Senior Spotlight: Marye Kellermann
The Virginia women’s lacrosse team opens a three-game homestand tonight (Wed., March 31), hosting Old Dominion at 7 p.m. The Cavaliers will then face No. 18 Boston College on Saturday at 1 p.m., before taking on Harvard Monday at 7 p.m. Prior to Saturday’s game, Virginia’s seven seniors will be honored as a part of Senior Day.
If you were to ask senior Marye Kellermann what she plans to do with her future, the politics and history major would not be able to give a definite answer. But when asked what she’ll be doing in October, her plans are set.
“I want to run the Baltimore Marathon with my sister,” Kellermann said.
The motivation stems through more than just bonding time for the sisters, though.
“We want to run it for my dad and to help raise money for pancreatic cancer research,” Kellermann added. “My cousin had sponsors help her form an organization called PANCAN when she ran it, and she raised over $10,000 by herself. My sister and I are going to run for PANCAN too.”
The Kellermann sisters’ interest in helping to raise money for pancreatic cancer stems from their father’s involvement with the disease. Already living with Parkinson’s disease, Kellermann’s father, John, was diagnosed with pancreatic cancer last winter.
Since then, he’s not only battled the disease, but has become a major advocate for stem cell research, helping to spread awareness about it and what it can do to help people with illnesses such as Parkinson’s, diabetes and cancer. For his contributions and courageous battle, John was honored with the 2009 National Stem Cell Summit Award for inspiration.
“It was really cool,” Kellermann said. “Michael J. Fox won the award in 2007, so it was kind of a big deal. My father was very deserving of the award.”
Dealing with the diagnosis has been anything but easy though.
“It was hard at first,” Kellermann said. “My grandfather came down to pick me up and bring me home, and that’s when my dad told us. We were all really upset and when I came back to school, the coaches and team were upset too.
“The coaches told me to take as much time as I needed. They said they were willing to work with me and understood that spending time with my dad was more important than anything else.”
It was the next week that the Kellermann’s learned the extent of the cancer – a disease that holds a 10-percent survival rate.
“When I went home that next week, that was when we found out the extent of my dad’s diagnosis,” Kellermann said. “Fortunately, it hadn’t spread anywhere other than his pancreas, which is really rare.”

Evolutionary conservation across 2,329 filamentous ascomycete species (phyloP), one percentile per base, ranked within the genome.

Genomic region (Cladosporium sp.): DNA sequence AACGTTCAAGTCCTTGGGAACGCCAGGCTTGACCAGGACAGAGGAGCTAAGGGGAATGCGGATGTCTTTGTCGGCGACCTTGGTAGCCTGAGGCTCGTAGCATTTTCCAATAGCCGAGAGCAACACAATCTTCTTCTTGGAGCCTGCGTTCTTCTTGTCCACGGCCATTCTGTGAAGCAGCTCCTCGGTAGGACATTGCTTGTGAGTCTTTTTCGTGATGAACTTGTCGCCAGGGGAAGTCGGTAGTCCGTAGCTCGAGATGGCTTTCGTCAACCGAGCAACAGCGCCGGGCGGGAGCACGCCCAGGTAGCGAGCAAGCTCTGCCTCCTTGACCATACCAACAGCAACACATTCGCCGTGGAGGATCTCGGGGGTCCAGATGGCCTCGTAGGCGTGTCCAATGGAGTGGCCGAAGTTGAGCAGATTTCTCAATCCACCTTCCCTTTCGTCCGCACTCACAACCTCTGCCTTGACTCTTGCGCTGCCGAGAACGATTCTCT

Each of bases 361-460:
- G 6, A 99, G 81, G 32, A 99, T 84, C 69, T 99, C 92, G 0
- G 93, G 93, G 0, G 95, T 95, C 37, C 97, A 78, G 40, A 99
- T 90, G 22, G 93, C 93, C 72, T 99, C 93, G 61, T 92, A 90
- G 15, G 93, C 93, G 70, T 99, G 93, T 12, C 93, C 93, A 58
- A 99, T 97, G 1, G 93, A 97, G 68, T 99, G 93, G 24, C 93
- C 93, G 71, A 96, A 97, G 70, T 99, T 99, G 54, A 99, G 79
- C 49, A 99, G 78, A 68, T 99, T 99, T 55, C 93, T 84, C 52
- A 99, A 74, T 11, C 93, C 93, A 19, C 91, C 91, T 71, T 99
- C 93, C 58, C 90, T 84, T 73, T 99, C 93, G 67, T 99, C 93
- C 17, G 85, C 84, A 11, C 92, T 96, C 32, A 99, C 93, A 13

Even with the good news, Kellermann took last summer to spend at the beach with her father. Between working and keeping in shape for this year’s lacrosse season, Kellermann would take him to chemotherapy and out to dinner.
“We’d just hang out and spend time together,” Kellermann said. “It was really cool to spend the summer with him.”
Now, a little over a year after his initial diagnosis, John is living cancer free.
“He had a clean scan last month,” Kellermann said. “He had his whole body scanned in the fall and they told him there might be a little part of the cancer left in his pancreas. But he got another scan done a month ago and it was clean, so I guess technically he’s cancer free. Not in remission, but cancer free.”
The news falls at the beginning of Kellermann’s final season on Grounds. If it weren’t for the support system of the entire lacrosse team, Kellermann admits she’s not sure she would still be here to finish up what she started almost four years ago.
“I remember last season didn’t really go the way we wanted it to,” Kellermann said. “But I remember Coach Myers saying at the end of the season that one of the most important things that came out of the year was Mr. Kellermann getting better.
“I think that kind of put things in perspective. Every day we would stress about the little things. We took things for granted and I think everything that happened kind of changed the way people looked at things.
“Cancer makes everything else seem so insignificant.”
Now in her final season as a Cavalier, Kellermann has learned the benefits of having a team by your side through thick and thin and the advantages that it can make to your life.
“It’s an experience that not a lot of people get to have,” Kellermann said. “Having a team and having coaches that guide you through college, it teaches you lessons that you’ll carry with you for the rest of your life.”